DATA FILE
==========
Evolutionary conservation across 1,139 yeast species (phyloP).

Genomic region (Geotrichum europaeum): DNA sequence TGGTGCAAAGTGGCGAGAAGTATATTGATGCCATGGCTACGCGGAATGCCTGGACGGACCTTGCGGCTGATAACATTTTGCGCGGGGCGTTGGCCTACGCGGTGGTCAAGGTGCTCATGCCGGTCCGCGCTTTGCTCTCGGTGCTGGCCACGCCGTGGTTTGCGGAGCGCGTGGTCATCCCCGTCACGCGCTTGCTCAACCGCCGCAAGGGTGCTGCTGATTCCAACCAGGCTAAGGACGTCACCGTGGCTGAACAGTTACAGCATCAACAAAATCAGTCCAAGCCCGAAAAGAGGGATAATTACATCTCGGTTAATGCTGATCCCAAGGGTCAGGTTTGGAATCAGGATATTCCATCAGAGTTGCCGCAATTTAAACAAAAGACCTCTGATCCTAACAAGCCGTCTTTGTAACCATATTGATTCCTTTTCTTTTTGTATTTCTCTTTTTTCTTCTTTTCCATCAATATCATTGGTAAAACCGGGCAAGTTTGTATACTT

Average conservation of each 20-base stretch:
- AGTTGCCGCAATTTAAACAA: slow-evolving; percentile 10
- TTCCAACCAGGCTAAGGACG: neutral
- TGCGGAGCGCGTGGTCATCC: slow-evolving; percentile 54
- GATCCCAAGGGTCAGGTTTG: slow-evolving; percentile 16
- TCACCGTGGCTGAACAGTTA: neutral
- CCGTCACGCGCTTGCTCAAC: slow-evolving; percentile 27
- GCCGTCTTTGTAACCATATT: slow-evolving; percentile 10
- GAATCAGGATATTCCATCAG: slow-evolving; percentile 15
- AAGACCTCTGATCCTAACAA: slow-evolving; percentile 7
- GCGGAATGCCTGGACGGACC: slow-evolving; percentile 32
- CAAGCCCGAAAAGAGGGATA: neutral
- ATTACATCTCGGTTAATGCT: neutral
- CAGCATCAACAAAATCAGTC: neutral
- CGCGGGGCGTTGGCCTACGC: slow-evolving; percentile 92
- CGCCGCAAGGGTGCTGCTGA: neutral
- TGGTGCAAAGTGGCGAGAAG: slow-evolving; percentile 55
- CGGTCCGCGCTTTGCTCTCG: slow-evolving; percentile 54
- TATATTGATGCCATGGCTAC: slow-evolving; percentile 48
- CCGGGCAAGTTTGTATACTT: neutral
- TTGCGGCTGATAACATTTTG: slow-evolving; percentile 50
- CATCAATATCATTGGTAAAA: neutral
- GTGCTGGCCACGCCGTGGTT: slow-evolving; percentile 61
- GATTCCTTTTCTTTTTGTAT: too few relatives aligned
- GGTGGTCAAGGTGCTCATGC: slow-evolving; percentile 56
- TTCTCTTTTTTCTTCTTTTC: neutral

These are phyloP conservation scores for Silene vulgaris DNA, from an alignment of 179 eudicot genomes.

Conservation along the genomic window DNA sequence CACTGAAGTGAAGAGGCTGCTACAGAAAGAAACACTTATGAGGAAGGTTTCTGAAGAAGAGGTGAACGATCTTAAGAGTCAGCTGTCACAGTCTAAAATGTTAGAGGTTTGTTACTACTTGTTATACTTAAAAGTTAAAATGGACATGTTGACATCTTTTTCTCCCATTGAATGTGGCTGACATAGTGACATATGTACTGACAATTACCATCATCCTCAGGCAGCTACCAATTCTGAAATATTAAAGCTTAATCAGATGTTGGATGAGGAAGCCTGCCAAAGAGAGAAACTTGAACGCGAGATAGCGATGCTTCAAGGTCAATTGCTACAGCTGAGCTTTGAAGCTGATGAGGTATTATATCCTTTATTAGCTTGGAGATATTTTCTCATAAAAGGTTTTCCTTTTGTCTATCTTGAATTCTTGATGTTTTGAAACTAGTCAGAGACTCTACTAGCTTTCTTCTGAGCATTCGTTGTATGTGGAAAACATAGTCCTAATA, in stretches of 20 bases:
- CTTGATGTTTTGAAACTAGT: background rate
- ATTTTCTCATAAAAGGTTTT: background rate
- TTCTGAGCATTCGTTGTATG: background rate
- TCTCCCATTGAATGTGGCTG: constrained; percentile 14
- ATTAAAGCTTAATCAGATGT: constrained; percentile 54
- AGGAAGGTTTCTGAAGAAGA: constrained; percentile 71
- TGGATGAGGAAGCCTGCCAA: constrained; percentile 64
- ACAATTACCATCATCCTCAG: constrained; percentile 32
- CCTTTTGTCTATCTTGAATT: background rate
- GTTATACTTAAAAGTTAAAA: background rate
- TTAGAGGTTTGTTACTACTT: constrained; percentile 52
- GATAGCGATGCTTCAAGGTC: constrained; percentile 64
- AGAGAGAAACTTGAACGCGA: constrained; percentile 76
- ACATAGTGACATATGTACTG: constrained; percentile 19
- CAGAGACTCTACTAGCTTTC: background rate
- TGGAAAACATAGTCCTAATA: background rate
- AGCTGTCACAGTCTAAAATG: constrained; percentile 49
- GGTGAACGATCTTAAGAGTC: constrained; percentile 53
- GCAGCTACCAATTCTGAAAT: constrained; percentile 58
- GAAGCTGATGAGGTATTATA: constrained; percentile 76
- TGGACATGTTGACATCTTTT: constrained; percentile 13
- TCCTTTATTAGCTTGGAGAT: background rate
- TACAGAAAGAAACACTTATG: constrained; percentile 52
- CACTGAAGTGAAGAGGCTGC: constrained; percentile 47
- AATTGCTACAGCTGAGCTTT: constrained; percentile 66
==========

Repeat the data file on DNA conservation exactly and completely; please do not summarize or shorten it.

Evolutionary conservation across 1,139 yeast species (phyloP).

Genomic region (Geotrichum europaeum): DNA sequence TGGTGCAAAGTGGCGAGAAGTATATTGATGCCATGGCTACGCGGAATGCCTGGACGGACCTTGCGGCTGATAACATTTTGCGCGGGGCGTTGGCCTACGCGGTGGTCAAGGTGCTCATGCCGGTCCGCGCTTTGCTCTCGGTGCTGGCCACGCCGTGGTTTGCGGAGCGCGTGGTCATCCCCGTCACGCGCTTGCTCAACCGCCGCAAGGGTGCTGCTGATTCCAACCAGGCTAAGGACGTCACCGTGGCTGAACAGTTACAGCATCAACAAAATCAGTCCAAGCCCGAAAAGAGGGATAATTACATCTCGGTTAATGCTGATCCCAAGGGTCAGGTTTGGAATCAGGATATTCCATCAGAGTTGCCGCAATTTAAACAAAAGACCTCTGATCCTAACAAGCCGTCTTTGTAACCATATTGATTCCTTTTCTTTTTGTATTTCTCTTTTTTCTTCTTTTCCATCAATATCATTGGTAAAACCGGGCAAGTTTGTATACTT

Average conservation of each 20-base stretch:
- AGTTGCCGCAATTTAAACAA: slow-evolving; percentile 10
- TTCCAACCAGGCTAAGGACG: neutral
- TGCGGAGCGCGTGGTCATCC: slow-evolving; percentile 54
- GATCCCAAGGGTCAGGTTTG: slow-evolving; percentile 16
- TCACCGTGGCTGAACAGTTA: neutral
- CCGTCACGCGCTTGCTCAAC: slow-evolving; percentile 27
- GCCGTCTTTGTAACCATATT: slow-evolving; percentile 10
- GAATCAGGATATTCCATCAG: slow-evolving; percentile 15
- AAGACCTCTGATCCTAACAA: slow-evolving; percentile 7
- GCGGAATGCCTGGACGGACC: slow-evolving; percentile 32
- CAAGCCCGAAAAGAGGGATA: neutral
- ATTACATCTCGGTTAATGCT: neutral
- CAGCATCAACAAAATCAGTC: neutral
- CGCGGGGCGTTGGCCTACGC: slow-evolving; percentile 92
- CGCCGCAAGGGTGCTGCTGA: neutral
- TGGTGCAAAGTGGCGAGAAG: slow-evolving; percentile 55
- CGGTCCGCGCTTTGCTCTCG: slow-evolving; percentile 54
- TATATTGATGCCATGGCTAC: slow-evolving; percentile 48
- CCGGGCAAGTTTGTATACTT: neutral
- TTGCGGCTGATAACATTTTG: slow-evolving; percentile 50
- CATCAATATCATTGGTAAAA: neutral
- GTGCTGGCCACGCCGTGGTT: slow-evolving; percentile 61
- GATTCCTTTTCTTTTTGTAT: too few relatives aligned
- GGTGGTCAAGGTGCTCATGC: slow-evolving; percentile 56
- TTCTCTTTTTTCTTCTTTTC: neutral

These are phyloP conservation scores for Silene vulgaris DNA, from an alignment of 179 eudicot genomes.

Conservation along the genomic window DNA sequence CACTGAAGTGAAGAGGCTGCTACAGAAAGAAACACTTATGAGGAAGGTTTCTGAAGAAGAGGTGAACGATCTTAAGAGTCAGCTGTCACAGTCTAAAATGTTAGAGGTTTGTTACTACTTGTTATACTTAAAAGTTAAAATGGACATGTTGACATCTTTTTCTCCCATTGAATGTGGCTGACATAGTGACATATGTACTGACAATTACCATCATCCTCAGGCAGCTACCAATTCTGAAATATTAAAGCTTAATCAGATGTTGGATGAGGAAGCCTGCCAAAGAGAGAAACTTGAACGCGAGATAGCGATGCTTCAAGGTCAATTGCTACAGCTGAGCTTTGAAGCTGATGAGGTATTATATCCTTTATTAGCTTGGAGATATTTTCTCATAAAAGGTTTTCCTTTTGTCTATCTTGAATTCTTGATGTTTTGAAACTAGTCAGAGACTCTACTAGCTTTCTTCTGAGCATTCGTTGTATGTGGAAAACATAGTCCTAATA, in stretches of 20 bases:
- CTTGATGTTTTGAAACTAGT: background rate
- ATTTTCTCATAAAAGGTTTT: background rate
- TTCTGAGCATTCGTTGTATG: background rate
- TCTCCCATTGAATGTGGCTG: constrained; percentile 14
- ATTAAAGCTTAATCAGATGT: constrained; percentile 54
- AGGAAGGTTTCTGAAGAAGA: constrained; percentile 71
- TGGATGAGGAAGCCTGCCAA: constrained; percentile 64
- ACAATTACCATCATCCTCAG: constrained; percentile 32
- CCTTTTGTCTATCTTGAATT: background rate
- GTTATACTTAAAAGTTAAAA: background rate
- TTAGAGGTTTGTTACTACTT: constrained; percentile 52
- GATAGCGATGCTTCAAGGTC: constrained; percentile 64
- AGAGAGAAACTTGAACGCGA: constrained; percentile 76
- ACATAGTGACATATGTACTG: constrained; percentile 19
- CAGAGACTCTACTAGCTTTC: background rate
- TGGAAAACATAGTCCTAATA: background rate
- AGCTGTCACAGTCTAAAATG: constrained; percentile 49
- GGTGAACGATCTTAAGAGTC: constrained; percentile 53
- GCAGCTACCAATTCTGAAAT: constrained; percentile 58
- GAAGCTGATGAGGTATTATA: constrained; percentile 76
- TGGACATGTTGACATCTTTT: constrained; percentile 13
- TCCTTTATTAGCTTGGAGAT: background rate
- TACAGAAAGAAACACTTATG: constrained; percentile 52
- CACTGAAGTGAAGAGGCTGC: constrained; percentile 47
- AATTGCTACAGCTGAGCTTT: constrained; percentile 66